Review Summary: With their third album, In Flames have produced a guitar masterpiece, featuring some of the most memorable riffs and solos in the history of heavy metal.1 of 1 thought this review was well written
When In Flames formed in 1990, they were all about guitar. The founder, Jester Strömblad, was a guitarist; dual guitar passages and solos were a prevalent force in their music; and Mikael Stanne was only meant to provide session vocals, which showed that less emphasis was being placed on other parts of the band. By the time the band released their second album, The Jester Race, they were becoming known for their beautiful guitar solos and memorable riffs, and the guitar skills showcased in that album helped to make it the classic that it is today.
This focus on guitar showed itself even more in the following album, Whoracle. The opening melodies of “Jotun,” the beautiful acoustic chords that open “Jester Script Transfigured,” and the powerful riffs of “Episode 666,” played by Strömblad and Glenn Ljungström, remain some of In Flames’ best moments, even over a decade after the album’s release. In short, the album is a guitar masterpiece with the ability to appeal to people who have no interest in, or even openly despise, the metal genre as a whole.
Sadly, the amount of attention given to guitar does limit the impact of the bass, drums, and vocals on the album. In truth, there’s no real problem with any of them – they could simply be better. Like in many metal albums, it’s hard to hear the bass, although there are no problems with how Johan Larsson plays his instrument. Similarly, Bjorn Gelotte does a nice job with the drums, but he doesn’t do anything special here. Vocalist Anders Friden has a powerful growl that goes well with the album’s dark mood, but once again, it’s nothing outstanding.
Which is not to say that the album sounds bad in any way at all. In fact, it’s probably one of the top three metal albums of the 1990’s – the other two spots going to The Jester Race and Colony by the same band. There’s a variety of material presented here, and all of it is good. There are faster, heavier songs like “Food for the Gods” and “Morphing into Primal”; softer songs like “Dialogue With the Stars,” “Jester Script Transfigured,” and the title track, “Whoracle” (which includes some female guest vocals from Ulrika Netterdahl); and songs of average intensity like “The Hive” and “Episode 666.” Hell, they even put in a cover of Depeche Mode’s “Everything Counts,” giving it a unique Gothenburg sound. The result is a very pleasing mixture of brutality and melody – there’s a reason it’s called “melodic death metal.”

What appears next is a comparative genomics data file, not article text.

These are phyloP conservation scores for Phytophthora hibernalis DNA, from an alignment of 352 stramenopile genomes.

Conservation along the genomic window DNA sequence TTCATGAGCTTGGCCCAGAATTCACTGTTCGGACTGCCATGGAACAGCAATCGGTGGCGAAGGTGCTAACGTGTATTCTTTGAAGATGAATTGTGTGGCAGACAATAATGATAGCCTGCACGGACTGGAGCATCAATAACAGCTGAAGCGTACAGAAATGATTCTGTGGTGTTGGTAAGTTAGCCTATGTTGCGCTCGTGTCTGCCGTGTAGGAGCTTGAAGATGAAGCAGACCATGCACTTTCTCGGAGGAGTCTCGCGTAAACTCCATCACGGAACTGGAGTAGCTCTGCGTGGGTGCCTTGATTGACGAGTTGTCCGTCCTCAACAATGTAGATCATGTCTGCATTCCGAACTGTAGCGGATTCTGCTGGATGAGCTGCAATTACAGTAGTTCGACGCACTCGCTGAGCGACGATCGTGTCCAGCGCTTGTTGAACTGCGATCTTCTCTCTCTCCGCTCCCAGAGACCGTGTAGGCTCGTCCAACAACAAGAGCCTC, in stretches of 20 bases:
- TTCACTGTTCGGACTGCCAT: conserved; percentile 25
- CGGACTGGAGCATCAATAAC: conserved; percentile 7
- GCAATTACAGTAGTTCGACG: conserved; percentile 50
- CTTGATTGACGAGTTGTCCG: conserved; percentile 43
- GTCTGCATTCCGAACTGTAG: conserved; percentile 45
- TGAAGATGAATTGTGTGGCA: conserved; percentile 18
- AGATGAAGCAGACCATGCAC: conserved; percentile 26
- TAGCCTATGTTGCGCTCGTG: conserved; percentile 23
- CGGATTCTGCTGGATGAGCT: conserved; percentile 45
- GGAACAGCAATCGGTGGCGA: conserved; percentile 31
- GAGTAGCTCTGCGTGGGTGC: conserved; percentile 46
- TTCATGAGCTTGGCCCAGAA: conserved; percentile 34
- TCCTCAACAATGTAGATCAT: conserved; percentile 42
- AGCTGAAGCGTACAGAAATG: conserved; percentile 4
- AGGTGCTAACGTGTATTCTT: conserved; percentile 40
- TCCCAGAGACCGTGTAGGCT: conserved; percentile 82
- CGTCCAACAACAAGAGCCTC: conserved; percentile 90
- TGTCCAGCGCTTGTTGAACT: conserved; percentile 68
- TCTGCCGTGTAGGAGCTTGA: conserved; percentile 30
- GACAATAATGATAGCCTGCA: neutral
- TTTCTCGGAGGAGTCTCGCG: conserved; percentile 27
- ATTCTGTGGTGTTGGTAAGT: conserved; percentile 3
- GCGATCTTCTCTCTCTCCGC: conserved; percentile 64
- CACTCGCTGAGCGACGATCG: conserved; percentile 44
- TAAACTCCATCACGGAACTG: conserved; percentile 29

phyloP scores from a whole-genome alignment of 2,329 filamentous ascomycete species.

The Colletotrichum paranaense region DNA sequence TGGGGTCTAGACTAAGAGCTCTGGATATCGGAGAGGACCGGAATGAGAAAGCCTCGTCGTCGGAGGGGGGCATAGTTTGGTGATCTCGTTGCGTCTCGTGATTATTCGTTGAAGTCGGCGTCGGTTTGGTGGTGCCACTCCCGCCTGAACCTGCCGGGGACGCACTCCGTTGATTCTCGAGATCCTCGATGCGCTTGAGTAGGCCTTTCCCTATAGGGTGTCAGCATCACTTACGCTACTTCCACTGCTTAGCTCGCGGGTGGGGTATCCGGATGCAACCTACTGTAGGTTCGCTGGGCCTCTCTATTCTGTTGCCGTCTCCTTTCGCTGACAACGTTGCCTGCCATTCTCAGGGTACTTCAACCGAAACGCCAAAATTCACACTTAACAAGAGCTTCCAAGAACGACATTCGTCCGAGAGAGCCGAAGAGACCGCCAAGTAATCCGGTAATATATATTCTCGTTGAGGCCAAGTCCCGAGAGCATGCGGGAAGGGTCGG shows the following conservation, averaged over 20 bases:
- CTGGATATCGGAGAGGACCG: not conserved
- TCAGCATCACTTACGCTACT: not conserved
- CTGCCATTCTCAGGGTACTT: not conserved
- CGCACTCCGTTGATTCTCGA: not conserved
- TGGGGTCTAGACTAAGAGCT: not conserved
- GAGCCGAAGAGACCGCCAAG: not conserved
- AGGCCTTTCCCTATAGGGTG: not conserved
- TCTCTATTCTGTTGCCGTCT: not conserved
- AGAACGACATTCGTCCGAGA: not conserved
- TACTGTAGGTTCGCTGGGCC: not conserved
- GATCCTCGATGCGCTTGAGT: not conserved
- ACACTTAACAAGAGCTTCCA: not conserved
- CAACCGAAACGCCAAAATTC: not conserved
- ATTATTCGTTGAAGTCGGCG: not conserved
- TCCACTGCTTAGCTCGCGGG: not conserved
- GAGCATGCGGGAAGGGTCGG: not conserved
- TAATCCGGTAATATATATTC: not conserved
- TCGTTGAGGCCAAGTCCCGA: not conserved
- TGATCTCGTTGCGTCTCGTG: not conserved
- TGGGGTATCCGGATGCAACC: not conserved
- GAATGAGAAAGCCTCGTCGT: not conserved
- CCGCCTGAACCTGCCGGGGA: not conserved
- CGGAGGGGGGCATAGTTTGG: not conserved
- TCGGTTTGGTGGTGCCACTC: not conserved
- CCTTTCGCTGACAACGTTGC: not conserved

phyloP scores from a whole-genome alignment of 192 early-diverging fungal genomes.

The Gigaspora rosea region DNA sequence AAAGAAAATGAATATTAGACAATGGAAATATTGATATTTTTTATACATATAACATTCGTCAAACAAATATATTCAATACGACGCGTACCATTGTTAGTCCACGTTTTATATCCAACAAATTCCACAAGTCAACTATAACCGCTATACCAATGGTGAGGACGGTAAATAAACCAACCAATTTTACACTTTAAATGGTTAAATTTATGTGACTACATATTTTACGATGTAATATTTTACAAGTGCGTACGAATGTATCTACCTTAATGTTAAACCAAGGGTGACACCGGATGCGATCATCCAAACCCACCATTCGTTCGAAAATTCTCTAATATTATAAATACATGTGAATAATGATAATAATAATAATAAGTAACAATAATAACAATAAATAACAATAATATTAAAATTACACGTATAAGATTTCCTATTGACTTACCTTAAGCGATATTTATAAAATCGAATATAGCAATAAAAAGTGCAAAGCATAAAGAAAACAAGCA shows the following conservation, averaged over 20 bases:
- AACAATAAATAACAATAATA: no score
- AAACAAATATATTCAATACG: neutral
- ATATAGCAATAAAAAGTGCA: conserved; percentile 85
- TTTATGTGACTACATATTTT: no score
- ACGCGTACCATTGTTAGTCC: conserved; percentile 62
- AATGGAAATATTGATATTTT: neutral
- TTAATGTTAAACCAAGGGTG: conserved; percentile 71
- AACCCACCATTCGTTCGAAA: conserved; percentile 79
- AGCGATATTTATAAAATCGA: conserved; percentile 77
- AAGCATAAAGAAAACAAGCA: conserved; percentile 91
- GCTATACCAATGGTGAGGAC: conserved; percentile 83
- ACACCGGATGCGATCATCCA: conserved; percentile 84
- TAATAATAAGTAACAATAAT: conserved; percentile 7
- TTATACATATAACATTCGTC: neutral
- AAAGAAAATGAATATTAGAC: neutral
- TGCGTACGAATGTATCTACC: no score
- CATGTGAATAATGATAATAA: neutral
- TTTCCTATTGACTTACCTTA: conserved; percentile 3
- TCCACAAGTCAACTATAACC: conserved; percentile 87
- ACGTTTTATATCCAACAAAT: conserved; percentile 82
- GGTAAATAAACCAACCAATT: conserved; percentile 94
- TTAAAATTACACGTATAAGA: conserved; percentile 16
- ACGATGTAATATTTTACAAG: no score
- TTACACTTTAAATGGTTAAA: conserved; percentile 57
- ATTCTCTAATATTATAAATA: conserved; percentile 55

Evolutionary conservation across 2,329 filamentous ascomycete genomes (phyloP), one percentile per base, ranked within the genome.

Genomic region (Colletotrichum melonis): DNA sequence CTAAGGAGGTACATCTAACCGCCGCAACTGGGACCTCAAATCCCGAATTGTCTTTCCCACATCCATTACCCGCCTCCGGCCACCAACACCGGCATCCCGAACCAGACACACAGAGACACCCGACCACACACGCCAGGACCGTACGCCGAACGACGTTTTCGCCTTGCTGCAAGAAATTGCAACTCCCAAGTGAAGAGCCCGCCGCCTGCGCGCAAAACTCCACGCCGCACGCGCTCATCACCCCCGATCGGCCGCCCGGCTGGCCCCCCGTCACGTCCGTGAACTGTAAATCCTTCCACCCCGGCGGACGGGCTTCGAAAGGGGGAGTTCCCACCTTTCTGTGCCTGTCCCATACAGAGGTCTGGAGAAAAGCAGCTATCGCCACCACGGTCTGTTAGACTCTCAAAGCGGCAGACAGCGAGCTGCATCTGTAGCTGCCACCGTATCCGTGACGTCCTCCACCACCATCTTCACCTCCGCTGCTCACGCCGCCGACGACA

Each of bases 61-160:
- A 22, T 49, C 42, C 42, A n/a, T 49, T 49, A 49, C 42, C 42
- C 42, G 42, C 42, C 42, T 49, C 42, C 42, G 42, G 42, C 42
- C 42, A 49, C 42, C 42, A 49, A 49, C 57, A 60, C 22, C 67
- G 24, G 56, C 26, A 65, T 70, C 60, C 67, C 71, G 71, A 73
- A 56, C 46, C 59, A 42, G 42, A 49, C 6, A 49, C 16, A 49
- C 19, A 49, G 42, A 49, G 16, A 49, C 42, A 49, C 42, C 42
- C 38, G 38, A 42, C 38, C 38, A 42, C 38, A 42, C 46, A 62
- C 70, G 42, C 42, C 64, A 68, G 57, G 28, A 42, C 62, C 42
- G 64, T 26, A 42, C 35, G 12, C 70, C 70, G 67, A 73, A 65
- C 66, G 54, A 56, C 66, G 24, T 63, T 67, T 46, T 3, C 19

In terms of lyrics, this may be one of the best albums of all time. Whoracle is a concept album that describes the rise and fall of a utopian society, and nobody can tell the story better than Friden, who wrote the lyrics in Swedish to be translated by Dark Tranquillity guitarist Niklas Sundin. He uses a very advanced vocabulary, including some words that have been fused together like “electroheart” or “seismorgasmic” – even the album’s title, “Whoracle,” reflects this – to say exactly what he wants. The cover art, which was done by Andreas Marschall, is also quite impressive.
You’ll want to get the “reloaded” version of this album, which can be found on iTunes and costs the same price as the normal edition. The reloaded version features one bonus track, “Clad in Shadows,” which is a remake of the song from Lunar Strain, In Flames’ first album. Overall, the track is much better than its Lunar Strain counterpart, and it’s worth listening to. In particular, the guitar solo in this one is very well done.
Overall, this is an incredible album, hurt only very slightly by the fact that the guitarists are really the only band members given priority throughout the album. It’s very difficult to pick the three best tracks from this album, as every one of them is excellent. Just do yourself a favor and buy the whole album.
Final Verdict: 4.5/5